Richie Project

March 2015, Rainbow Project Ritchie

Through excellent connections, we – The management of Miracle of the Heart and the project leader of Eye for Others – suddenly had the opportunity to gain control over an old school and accompanying grounds in Ritchie. The property would be under our control for a 30 year lease term. The school was thoroughly dilapidated; though the roof and walls were still there, everything that wasn’t fixed or could possibly be unfixed was gone. Because we didn’t run financial risks by taking over the school in addition to the place having great potential, a decision was quickly reached; we were going to renovate the school.

Children would have much more space in this building and we’d create better facilities to safely harbor multiple groups of children.

Opportunities and possibilities

In addition, the school offered lots of opportunities to pursue different projects in the future which would benefit the local community and, in turn, the children.

There was still a lot of work to be done though.

  1. The fence that enclosed the entire area needed to be restored or replaced.
  2. The school grounds were one huge wilderness.
  3. Every window the school had was smashed.
  4. The doors were stolen.
  5. Not one ceiling was intact.
  6. All electrical wires, as well as the pipelines (copper) were gone.
  7. The lavatories were completely destroyed.
  8. The floor was ravaged.

All kinds of organisations and people were mobilized. The end result was that, in july, a couple of farmers cooperated with some people from the local community to tidy up the grounds so that the group of volunteers would be able to get started on the (re)construction and renovation of the school. We made a planning for which tasks should be carried out in what order and made the decision that we would start with the renovation of one half of the school in 2015 and that we would begin working on the second half in 2016.

‘‘We did it’’

Those were the words our ambassador, Marisa Gerards, said after having fixed the very first solar light in one of our happy homes’ shacks. This marked the start of our Solar light project.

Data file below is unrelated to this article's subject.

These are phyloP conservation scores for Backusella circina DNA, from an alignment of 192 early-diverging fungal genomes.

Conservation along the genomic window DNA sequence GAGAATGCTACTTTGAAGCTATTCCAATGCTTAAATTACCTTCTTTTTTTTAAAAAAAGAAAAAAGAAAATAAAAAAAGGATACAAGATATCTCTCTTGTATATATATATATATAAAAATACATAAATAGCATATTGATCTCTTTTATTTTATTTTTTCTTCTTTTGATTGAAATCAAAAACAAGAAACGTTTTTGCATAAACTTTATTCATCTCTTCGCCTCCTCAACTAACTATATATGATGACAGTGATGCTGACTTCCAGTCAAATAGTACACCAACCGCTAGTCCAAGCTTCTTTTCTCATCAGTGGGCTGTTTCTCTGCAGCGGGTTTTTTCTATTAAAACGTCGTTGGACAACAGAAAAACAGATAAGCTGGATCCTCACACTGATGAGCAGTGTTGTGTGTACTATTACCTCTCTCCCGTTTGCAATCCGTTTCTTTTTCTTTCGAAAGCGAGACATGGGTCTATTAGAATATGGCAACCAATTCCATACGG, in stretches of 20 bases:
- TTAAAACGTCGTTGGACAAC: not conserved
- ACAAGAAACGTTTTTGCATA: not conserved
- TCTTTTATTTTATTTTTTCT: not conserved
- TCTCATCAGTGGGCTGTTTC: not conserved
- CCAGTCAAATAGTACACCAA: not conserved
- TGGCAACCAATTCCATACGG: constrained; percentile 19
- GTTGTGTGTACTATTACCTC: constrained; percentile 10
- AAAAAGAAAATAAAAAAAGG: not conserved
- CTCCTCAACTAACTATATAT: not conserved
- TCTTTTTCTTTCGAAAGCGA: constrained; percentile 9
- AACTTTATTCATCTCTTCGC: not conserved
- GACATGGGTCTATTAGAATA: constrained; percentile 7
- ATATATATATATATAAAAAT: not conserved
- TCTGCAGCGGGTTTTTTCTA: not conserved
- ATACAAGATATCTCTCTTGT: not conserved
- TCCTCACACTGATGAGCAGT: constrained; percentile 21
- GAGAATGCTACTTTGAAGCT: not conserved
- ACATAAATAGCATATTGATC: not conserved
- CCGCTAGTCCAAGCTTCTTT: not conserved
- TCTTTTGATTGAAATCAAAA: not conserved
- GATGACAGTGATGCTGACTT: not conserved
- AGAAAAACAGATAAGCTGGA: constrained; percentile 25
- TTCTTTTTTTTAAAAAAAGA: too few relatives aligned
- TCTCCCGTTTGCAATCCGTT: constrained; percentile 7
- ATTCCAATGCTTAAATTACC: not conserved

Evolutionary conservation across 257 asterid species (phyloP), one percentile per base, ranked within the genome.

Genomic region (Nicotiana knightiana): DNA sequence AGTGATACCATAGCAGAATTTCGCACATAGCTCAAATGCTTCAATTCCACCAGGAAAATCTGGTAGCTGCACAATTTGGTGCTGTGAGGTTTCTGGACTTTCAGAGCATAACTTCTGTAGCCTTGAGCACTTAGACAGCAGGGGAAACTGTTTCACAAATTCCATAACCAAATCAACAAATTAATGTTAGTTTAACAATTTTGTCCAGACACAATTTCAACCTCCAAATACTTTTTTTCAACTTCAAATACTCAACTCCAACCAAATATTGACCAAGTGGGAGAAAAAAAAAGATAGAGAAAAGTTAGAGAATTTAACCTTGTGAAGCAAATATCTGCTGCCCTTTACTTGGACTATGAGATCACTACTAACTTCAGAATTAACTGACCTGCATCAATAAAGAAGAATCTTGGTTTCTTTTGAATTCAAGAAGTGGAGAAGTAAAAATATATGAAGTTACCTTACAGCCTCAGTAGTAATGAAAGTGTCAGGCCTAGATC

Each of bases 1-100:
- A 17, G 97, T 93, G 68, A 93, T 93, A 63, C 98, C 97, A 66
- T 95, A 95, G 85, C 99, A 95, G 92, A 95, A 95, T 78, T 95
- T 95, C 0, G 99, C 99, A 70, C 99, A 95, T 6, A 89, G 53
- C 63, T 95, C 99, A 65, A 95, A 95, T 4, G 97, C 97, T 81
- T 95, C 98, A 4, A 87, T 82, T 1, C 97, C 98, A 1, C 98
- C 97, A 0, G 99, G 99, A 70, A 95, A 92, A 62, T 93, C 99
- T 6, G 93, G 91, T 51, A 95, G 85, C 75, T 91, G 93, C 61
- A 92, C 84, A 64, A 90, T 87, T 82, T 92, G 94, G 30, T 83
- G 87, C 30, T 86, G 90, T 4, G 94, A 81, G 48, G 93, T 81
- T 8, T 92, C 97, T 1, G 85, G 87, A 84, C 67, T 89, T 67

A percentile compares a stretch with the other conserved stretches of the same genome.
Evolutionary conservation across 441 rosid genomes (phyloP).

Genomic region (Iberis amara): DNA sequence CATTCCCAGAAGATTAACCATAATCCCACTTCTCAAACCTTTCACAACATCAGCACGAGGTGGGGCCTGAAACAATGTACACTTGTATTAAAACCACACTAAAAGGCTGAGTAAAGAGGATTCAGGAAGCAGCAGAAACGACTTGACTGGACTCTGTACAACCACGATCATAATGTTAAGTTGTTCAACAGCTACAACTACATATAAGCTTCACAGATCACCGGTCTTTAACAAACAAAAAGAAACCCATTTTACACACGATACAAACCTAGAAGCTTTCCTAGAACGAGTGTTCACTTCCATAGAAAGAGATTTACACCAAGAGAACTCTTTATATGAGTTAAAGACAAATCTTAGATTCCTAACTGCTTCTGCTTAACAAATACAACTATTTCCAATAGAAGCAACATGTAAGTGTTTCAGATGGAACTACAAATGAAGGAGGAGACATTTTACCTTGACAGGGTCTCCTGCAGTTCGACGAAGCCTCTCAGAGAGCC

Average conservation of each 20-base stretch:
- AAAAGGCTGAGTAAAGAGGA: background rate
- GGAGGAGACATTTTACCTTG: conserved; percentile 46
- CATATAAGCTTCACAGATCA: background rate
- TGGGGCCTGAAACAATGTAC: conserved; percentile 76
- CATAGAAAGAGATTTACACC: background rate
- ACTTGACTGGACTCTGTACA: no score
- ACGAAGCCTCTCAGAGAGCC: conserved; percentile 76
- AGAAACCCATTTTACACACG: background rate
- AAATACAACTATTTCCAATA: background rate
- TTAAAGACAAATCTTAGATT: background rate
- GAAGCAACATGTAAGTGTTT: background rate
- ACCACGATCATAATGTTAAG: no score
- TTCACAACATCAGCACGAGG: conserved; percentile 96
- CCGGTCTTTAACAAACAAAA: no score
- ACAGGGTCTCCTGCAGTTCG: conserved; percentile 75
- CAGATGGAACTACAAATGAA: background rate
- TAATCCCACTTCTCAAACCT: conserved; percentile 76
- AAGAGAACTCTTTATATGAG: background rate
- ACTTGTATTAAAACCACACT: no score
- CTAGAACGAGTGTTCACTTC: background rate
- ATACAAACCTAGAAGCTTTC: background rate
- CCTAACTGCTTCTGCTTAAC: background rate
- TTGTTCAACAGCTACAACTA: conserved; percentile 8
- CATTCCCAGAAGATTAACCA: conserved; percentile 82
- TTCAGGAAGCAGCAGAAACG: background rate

‘‘We did it’’ are my words at the end of 2015. Yes, though everything went completely different than formerly planned, the results turned out much better than anticipated.

  1. Get half of the lavatories ready for use.
  2. Completely renovate three classrooms completely to accommodate the children from the Disabled Centre as soon as possible.
  3. Furnish three classroom.
  4. Put new glass in the windows.
  5. Install some new doors; security doors where necessary.
  6. Restore the fence.
  7. Paint the exterior.
  8. Tidy up the playground
  9. Create a traffic area.
  10. Renovate the happy homes in the township.

Together with Teresa Vorster and Riana van der Merwe (members of the Miracle of the Heart management) I spent the weeks preceding the arrival of the volunteers paying visits to service clubs, institutions and companies. The fruits of our efforts were significant.

To list a few:

  1. The Dutch Reformed-Church made their parsonage available to us for accommodation.
  2. Local farmers offered up materials and personnel for cleaning up the enclosure.
  3. Local farmers provided meat, other food and drinks for the group.
  4. Johan Lübbe (a farmer too) allowed us to use his pickup truck and arranged for one of his employees to help us with the happy homes project.
  5. Penny Pinchers (building material) gave us a great discount on construction materials.
  6. Coastal Hire lent us big materials, like kango hammers, concrete mills, scaffolding, ladders.
  7. We were able to buy glass from PC-glas at a big discount.